Sam Bradford injury reflects good, bad of college football

When I wrote earlier this week about attending the American Idols Live concert last Saturday, it was followed by a late dinner. One of the first things I noticed while being seated was glancing up at the BYU-Oklahoma game and seeing Sam Bradford on the sidelines in a T-shirt and sling.

The first thought that went through my head – as I’m sure it did all college football fans no matter when and where they saw it – was “There goes the Heisman,” quickly followed by “There goes the national championship for Oklahoma.”

The intervening days have brought better news on both fronts regardless if you’re a Sooner supporter or not (and just an aside, the last time I was in Oklahoma was 1980, so there’s no hidden agenda here).

Bradford’s separated shoulder will keep him out until at least for the next two games against Idaho State and Tulsa. A return for an Oct. 3 game against Miami – which upset Florida State on Labor Day – is possible.

If the Sooners survive Bradford’s absence and the season-ending injury to top-flight tight end Jermaine Gresham to make it to the Oct. 17th showdown with Texas without any further damage, their BCS title game hopes will still be alive.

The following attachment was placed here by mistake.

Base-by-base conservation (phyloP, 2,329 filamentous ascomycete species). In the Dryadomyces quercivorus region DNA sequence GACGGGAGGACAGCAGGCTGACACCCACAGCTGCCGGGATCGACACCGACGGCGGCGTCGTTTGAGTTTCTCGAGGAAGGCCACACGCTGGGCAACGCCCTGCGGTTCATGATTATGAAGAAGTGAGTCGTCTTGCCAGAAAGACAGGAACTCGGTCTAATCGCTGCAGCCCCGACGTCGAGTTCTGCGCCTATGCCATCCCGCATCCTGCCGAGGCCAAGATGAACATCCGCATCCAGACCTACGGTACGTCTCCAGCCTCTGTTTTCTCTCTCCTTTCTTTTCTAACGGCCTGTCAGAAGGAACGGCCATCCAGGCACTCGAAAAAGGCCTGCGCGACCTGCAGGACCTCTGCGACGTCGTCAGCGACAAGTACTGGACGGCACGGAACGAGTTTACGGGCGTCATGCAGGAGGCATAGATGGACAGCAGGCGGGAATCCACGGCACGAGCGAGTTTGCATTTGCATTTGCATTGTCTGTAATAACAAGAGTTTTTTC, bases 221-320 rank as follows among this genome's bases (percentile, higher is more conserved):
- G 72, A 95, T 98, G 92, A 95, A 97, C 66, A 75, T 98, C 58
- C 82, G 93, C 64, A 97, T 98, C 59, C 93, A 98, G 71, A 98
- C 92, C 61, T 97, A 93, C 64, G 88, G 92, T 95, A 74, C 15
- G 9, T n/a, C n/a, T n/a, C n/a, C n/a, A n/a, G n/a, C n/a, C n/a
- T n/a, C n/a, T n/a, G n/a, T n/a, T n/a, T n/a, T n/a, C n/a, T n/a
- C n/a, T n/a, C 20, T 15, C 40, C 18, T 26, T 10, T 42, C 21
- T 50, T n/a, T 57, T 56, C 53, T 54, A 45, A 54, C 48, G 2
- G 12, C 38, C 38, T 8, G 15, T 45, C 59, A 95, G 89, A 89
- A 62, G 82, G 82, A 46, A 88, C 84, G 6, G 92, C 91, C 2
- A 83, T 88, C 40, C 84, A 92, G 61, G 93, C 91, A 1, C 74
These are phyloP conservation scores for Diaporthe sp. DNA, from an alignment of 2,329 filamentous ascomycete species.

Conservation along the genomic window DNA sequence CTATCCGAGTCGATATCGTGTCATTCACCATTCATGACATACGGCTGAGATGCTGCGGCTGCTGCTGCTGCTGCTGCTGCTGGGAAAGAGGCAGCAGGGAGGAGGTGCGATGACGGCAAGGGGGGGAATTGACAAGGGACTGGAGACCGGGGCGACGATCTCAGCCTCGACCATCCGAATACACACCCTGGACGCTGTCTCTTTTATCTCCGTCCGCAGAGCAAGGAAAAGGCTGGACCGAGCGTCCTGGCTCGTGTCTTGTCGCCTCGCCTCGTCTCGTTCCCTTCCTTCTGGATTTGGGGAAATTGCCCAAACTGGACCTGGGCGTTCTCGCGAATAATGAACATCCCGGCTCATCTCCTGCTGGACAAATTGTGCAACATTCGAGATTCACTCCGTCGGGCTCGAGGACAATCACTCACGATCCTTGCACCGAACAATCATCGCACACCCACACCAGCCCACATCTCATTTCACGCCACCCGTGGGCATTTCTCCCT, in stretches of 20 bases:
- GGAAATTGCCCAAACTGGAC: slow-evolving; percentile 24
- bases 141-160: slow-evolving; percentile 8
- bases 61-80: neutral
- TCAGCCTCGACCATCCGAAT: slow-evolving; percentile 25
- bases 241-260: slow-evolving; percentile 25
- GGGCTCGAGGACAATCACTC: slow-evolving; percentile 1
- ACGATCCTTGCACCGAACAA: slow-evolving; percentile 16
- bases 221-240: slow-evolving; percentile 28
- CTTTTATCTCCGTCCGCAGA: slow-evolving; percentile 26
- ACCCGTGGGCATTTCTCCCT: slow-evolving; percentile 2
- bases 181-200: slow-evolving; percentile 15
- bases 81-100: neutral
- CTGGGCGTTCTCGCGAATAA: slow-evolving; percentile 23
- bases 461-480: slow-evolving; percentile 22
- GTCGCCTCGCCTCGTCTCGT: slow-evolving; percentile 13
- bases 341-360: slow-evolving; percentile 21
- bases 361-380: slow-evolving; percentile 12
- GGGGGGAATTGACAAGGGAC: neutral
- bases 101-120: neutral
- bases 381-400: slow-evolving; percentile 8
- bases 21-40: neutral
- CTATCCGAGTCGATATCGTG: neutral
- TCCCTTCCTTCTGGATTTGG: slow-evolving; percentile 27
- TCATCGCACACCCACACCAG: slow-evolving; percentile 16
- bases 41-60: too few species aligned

The hopes of Bradford repeating as Heisman winner are diminished without the gaudy stats he might have put up against two lower-level opponents. I believe it raises the profile of Cal running back Jahvid Best, an explosive touchdown machine for the Golden Bears. Everyday Christian publisher Chuck Manson likes Alabama running back Mark Ingram as a sleeper candidate. Ingram is the son of the former Michigan State and NFL wide receiver of the same name who won a Super Bowl under Bill Parcells with the New York Giants.

Bradford’s injury is no way a good thing. Injuries are part of any sport and wishing for anyone to get injured, no matter how deep your fan loyalty, is just plain wrong.

What it does do is open up a discussion that can only happen in college football for better or worse.

In no other major team sport can your entire season be in danger of being completely shot down the drain in the first week of the season. To use a common analogy, if a college basketball powerhouse like Duke loses to a small school in a November tournament in Hawaii, it will have zero impact on its NCAA Tournament fortunes.

This brings into play the whole issue of the BCS, strength of schedule, etc., that is ultimately a poor substitute for a playoff system. To get deeply into that mess would require another time and place.

The most important element in Bradford’s recovery from a Christian perspective is his very overt faith. Both he and fellow preseason Heisman favorites Texas quarterback Colt McCoy and Florida QB Tim Tebow are all unabashed Christians.

A statement Bradford made in a video in January is something he is likely relying on now and a good reminder for those of us who aren’t blessed with great athletic gifts: “Everything that God does He’s doing for a reason and it’s not our job to question what He is doing with our lives,” Bradford said.


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